Page:The Bohemian Review, vol1, 1917.djvu/13

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The Bohemian Review

Just as Napoleon III. built false hopes on the separation of the South German Federation from the North German Bund, so would the Allies deceive themselves if they counted on a permanent division of a Prussian Germany and an Austrian Germany, especially if the Teuton minority in the latter country were turned into a majority. The way to make Germany powerless to disturb the peace in the future, argued Masaryk, is to take away from it its control over fifty million Hapsburg subjects. Germany that would not command the resources of the Dual Empire in men, war supplies and food stuffs, Germany that would have potential enemies instead of a willing vassal on her southeastern flank, would not be strong enough to upset the arrangements which the Allies expect to establish at the close of the war. Such was the argument Masaryk addressed to the selfinterest of the Powers grouped against the Teutons. But even more powerful was Masaryk’s appeal to the sense of justice of the men that professed to fight for the rights of small nations. To leave Bohemia under the Hapsburgs would mean turning them over to the tender mercies of their ancient oppressors made savage because of the substantial assistance furnished by the Czechs to the Allies during the war. And here Masaryk could point to Austrian defeats in Serbia and Galicia which were due in great measure to the unreliability of the Czecho-Slovak soldiers, he pointed to the absence of any expressions of loyalty on the part of the Czech people at home, to the many Czech volunteers in every Allied army, above all to the Czechoslovak regiments in the Russian army, made up of prisoners of war who were eager to avenge the wrongs of their country by fight ing on the side of their brother-Slavs.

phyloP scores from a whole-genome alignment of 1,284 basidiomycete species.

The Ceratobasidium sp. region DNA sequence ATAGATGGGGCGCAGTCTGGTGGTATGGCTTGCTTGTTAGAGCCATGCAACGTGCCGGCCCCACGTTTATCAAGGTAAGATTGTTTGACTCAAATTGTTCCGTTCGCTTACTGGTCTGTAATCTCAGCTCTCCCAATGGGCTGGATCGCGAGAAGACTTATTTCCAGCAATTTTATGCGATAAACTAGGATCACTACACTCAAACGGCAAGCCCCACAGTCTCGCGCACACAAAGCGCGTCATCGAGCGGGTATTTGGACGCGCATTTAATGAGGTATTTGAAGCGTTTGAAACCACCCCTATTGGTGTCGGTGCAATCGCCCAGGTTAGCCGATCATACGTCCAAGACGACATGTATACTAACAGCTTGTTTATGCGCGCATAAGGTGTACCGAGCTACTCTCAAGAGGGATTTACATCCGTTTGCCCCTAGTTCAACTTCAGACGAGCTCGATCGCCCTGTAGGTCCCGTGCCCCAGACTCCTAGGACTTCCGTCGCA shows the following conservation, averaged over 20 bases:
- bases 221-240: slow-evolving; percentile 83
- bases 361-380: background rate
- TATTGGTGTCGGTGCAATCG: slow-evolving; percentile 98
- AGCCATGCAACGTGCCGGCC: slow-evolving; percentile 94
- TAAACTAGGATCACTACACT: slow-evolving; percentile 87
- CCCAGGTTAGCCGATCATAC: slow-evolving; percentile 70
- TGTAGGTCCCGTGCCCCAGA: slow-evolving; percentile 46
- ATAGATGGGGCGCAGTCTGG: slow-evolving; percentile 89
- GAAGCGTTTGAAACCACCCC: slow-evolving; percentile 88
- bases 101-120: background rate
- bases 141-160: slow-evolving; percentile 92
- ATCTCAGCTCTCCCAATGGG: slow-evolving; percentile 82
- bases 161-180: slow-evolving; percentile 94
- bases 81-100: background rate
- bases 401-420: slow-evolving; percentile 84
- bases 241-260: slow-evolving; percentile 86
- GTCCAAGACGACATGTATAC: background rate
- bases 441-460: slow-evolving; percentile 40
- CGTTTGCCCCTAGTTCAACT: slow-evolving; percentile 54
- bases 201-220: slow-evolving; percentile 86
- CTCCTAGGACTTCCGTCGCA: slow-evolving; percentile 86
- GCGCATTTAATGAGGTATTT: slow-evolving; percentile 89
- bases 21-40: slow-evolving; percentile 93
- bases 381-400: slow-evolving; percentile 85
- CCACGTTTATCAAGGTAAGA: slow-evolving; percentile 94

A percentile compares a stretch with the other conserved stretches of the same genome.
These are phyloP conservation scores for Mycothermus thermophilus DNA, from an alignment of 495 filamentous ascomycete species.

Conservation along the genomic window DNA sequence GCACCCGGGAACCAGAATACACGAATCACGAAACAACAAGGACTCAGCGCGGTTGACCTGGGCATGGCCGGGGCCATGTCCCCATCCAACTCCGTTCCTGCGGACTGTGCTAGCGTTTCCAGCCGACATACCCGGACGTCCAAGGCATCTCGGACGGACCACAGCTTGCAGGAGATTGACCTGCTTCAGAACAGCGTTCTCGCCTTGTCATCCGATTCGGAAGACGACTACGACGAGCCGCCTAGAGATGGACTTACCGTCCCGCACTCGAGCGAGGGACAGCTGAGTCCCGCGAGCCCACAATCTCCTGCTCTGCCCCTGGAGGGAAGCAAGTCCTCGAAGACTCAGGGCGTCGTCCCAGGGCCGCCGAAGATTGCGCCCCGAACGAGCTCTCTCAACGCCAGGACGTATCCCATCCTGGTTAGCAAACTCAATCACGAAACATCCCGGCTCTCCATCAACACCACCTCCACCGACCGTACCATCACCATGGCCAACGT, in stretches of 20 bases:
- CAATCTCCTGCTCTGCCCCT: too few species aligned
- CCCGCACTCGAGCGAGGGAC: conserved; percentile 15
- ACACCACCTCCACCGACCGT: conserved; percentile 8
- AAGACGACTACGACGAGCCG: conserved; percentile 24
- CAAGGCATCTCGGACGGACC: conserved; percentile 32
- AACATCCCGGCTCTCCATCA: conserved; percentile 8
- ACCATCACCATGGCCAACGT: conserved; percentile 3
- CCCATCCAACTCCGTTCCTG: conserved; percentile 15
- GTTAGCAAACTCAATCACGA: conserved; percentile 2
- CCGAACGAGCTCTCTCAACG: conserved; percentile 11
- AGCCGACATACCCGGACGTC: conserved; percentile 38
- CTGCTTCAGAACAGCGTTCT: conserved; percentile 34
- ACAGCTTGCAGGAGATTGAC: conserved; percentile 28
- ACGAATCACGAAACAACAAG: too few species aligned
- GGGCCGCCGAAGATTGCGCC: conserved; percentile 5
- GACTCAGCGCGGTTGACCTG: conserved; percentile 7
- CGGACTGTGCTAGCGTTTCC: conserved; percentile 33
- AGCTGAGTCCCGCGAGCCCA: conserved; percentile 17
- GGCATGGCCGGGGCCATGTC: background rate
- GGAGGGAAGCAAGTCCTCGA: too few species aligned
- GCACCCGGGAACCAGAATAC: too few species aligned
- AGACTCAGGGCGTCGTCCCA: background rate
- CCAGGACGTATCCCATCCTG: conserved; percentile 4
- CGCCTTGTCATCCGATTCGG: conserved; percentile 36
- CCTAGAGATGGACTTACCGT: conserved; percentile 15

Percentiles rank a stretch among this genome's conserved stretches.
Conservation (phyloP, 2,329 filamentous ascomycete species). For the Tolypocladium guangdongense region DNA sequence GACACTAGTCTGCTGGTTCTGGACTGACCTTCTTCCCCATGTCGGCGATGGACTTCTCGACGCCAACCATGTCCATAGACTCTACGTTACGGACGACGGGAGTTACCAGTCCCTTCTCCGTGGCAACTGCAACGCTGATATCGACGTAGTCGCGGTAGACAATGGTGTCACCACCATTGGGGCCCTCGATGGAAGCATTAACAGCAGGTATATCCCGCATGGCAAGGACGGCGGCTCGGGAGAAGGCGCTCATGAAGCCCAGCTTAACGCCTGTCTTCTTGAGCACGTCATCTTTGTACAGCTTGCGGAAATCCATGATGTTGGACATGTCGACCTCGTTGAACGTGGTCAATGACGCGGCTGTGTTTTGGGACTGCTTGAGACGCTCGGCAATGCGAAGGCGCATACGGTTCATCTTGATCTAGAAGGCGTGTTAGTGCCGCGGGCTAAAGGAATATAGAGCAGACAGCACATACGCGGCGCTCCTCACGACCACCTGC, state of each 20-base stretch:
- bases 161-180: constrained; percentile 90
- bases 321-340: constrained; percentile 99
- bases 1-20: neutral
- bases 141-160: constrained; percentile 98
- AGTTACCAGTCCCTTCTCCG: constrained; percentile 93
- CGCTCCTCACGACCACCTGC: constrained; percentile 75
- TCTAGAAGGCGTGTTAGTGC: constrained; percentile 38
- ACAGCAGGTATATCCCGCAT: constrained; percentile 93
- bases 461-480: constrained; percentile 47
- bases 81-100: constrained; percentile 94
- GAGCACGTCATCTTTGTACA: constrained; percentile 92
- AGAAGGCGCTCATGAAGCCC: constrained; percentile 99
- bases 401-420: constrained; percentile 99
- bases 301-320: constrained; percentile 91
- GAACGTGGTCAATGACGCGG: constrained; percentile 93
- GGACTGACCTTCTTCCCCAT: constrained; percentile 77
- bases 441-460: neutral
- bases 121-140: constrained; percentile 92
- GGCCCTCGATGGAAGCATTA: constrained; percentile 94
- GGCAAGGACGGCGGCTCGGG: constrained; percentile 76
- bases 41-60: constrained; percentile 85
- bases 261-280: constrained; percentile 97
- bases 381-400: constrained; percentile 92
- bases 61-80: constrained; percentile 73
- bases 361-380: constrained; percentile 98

Such were Masaryk’s weapons with which he set about the liberation of his native land. The hopes, fears, anxieties, disappointments, successes of the two years 1915 and 1916 he will perhaps describe to us some day, when his work is finished and his country will be able to spare him. In a general way it can be said that he lectured in universities, talked to statesmen, gave in terviews to journalists, wrote to the reviews, established a French periodical in the interests of his country, enlisted gifted writers and generous friends of freedom in the cause of Bohemia. In two years’ time he persuaded Europe that it could exist with out the old Austria and that the Czechs and Slovaks should be set free. He did all that with the help of a few faithful fellow-exiles and a few thousand American dollars.

Masaryk’s work is not done. No one who knows him doubts that far from all thoughts of rest he aims to double his activities. He toils day and night, and when he retires sleep does not come to him. The burden of his great work, constant thoughts of wife and children persecuted by revenge ful officials, anxieties over countless details tax the great strength of this patriot who judged by years alone is an old man. He has one daughter with him now to bear him company and look to his personal wants. A little remark made in a confidential mood to a friend illuminates like a flash of light the heavy soul of this man of burdens: “I did not sleep three nights since I left Bohemia two years ago.”

Not until the Czecho-Slovak people is astually set free by the future peace conference will Professor Masaryk rest from his labors, and even then he will get little rest, for his country will need him. But the first part of his work has been done, when the Allies promised freedom to Bohemia.

Dismemberment of Austria.

The note of the Allies communicating the terms on which they are willing to make peace has been received in America on the whole very favorably. Many voices welcomed it as a second proclamation of emancipation announcing the coming of freedom to the submerged small nations of Europe. President Wilson’s move in the interests of peace, looked upon at first as bound to result to the advantage of the Central Powers, has actually strengthened the sympathies of the neutrals for the Allied cause. The Teutons made an evasive answer, while the Allies announced freely their program